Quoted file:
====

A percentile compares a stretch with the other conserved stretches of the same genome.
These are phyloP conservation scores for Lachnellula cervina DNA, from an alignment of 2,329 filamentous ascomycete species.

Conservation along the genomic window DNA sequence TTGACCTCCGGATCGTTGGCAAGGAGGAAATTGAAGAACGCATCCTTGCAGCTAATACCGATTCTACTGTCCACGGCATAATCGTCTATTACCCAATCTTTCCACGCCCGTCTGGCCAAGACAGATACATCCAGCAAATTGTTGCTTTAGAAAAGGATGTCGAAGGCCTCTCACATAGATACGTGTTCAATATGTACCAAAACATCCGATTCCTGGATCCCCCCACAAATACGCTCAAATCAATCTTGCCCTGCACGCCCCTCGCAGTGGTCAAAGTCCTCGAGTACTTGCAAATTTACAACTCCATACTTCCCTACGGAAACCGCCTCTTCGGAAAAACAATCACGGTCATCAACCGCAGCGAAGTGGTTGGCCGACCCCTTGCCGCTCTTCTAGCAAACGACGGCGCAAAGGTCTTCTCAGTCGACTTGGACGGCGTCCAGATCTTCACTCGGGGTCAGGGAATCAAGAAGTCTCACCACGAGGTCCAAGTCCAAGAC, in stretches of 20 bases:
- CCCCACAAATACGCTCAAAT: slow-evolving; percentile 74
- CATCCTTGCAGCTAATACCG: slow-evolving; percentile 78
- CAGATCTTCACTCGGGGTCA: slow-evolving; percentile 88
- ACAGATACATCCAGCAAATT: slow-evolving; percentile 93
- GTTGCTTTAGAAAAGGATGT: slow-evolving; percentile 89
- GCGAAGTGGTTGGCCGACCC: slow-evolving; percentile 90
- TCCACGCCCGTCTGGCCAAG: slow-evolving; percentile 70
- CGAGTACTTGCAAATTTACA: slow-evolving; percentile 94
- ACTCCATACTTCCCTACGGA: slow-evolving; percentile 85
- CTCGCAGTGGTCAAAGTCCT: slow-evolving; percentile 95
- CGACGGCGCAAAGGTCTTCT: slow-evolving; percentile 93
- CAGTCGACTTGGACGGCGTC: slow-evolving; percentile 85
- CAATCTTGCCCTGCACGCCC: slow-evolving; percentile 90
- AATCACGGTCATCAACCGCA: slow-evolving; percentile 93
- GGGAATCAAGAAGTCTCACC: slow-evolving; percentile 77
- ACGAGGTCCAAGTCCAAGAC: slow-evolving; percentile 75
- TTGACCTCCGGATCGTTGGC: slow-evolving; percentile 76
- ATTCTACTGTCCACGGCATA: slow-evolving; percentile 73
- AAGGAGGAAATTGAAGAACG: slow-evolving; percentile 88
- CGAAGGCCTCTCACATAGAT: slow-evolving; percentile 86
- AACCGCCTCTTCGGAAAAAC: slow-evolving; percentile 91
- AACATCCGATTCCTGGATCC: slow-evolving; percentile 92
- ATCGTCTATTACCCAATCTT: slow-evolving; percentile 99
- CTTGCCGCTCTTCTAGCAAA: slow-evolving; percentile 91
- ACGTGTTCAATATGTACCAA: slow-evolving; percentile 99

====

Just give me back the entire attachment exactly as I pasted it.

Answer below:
A percentile compares a stretch with the other conserved stretches of the same genome.
These are phyloP conservation scores for Lachnellula cervina DNA, from an alignment of 2,329 filamentous ascomycete species.

Conservation along the genomic window DNA sequence TTGACCTCCGGATCGTTGGCAAGGAGGAAATTGAAGAACGCATCCTTGCAGCTAATACCGATTCTACTGTCCACGGCATAATCGTCTATTACCCAATCTTTCCACGCCCGTCTGGCCAAGACAGATACATCCAGCAAATTGTTGCTTTAGAAAAGGATGTCGAAGGCCTCTCACATAGATACGTGTTCAATATGTACCAAAACATCCGATTCCTGGATCCCCCCACAAATACGCTCAAATCAATCTTGCCCTGCACGCCCCTCGCAGTGGTCAAAGTCCTCGAGTACTTGCAAATTTACAACTCCATACTTCCCTACGGAAACCGCCTCTTCGGAAAAACAATCACGGTCATCAACCGCAGCGAAGTGGTTGGCCGACCCCTTGCCGCTCTTCTAGCAAACGACGGCGCAAAGGTCTTCTCAGTCGACTTGGACGGCGTCCAGATCTTCACTCGGGGTCAGGGAATCAAGAAGTCTCACCACGAGGTCCAAGTCCAAGAC, in stretches of 20 bases:
- CCCCACAAATACGCTCAAAT: slow-evolving; percentile 74
- CATCCTTGCAGCTAATACCG: slow-evolving; percentile 78
- CAGATCTTCACTCGGGGTCA: slow-evolving; percentile 88
- ACAGATACATCCAGCAAATT: slow-evolving; percentile 93
- GTTGCTTTAGAAAAGGATGT: slow-evolving; percentile 89
- GCGAAGTGGTTGGCCGACCC: slow-evolving; percentile 90
- TCCACGCCCGTCTGGCCAAG: slow-evolving; percentile 70
- CGAGTACTTGCAAATTTACA: slow-evolving; percentile 94
- ACTCCATACTTCCCTACGGA: slow-evolving; percentile 85
- CTCGCAGTGGTCAAAGTCCT: slow-evolving; percentile 95
- CGACGGCGCAAAGGTCTTCT: slow-evolving; percentile 93
- CAGTCGACTTGGACGGCGTC: slow-evolving; percentile 85
- CAATCTTGCCCTGCACGCCC: slow-evolving; percentile 90
- AATCACGGTCATCAACCGCA: slow-evolving; percentile 93
- GGGAATCAAGAAGTCTCACC: slow-evolving; percentile 77
- ACGAGGTCCAAGTCCAAGAC: slow-evolving; percentile 75
- TTGACCTCCGGATCGTTGGC: slow-evolving; percentile 76
- ATTCTACTGTCCACGGCATA: slow-evolving; percentile 73
- AAGGAGGAAATTGAAGAACG: slow-evolving; percentile 88
- CGAAGGCCTCTCACATAGAT: slow-evolving; percentile 86
- AACCGCCTCTTCGGAAAAAC: slow-evolving; percentile 91
- AACATCCGATTCCTGGATCC: slow-evolving; percentile 92
- ATCGTCTATTACCCAATCTT: slow-evolving; percentile 99
- CTTGCCGCTCTTCTAGCAAA: slow-evolving; percentile 91
- ACGTGTTCAATATGTACCAA: slow-evolving; percentile 99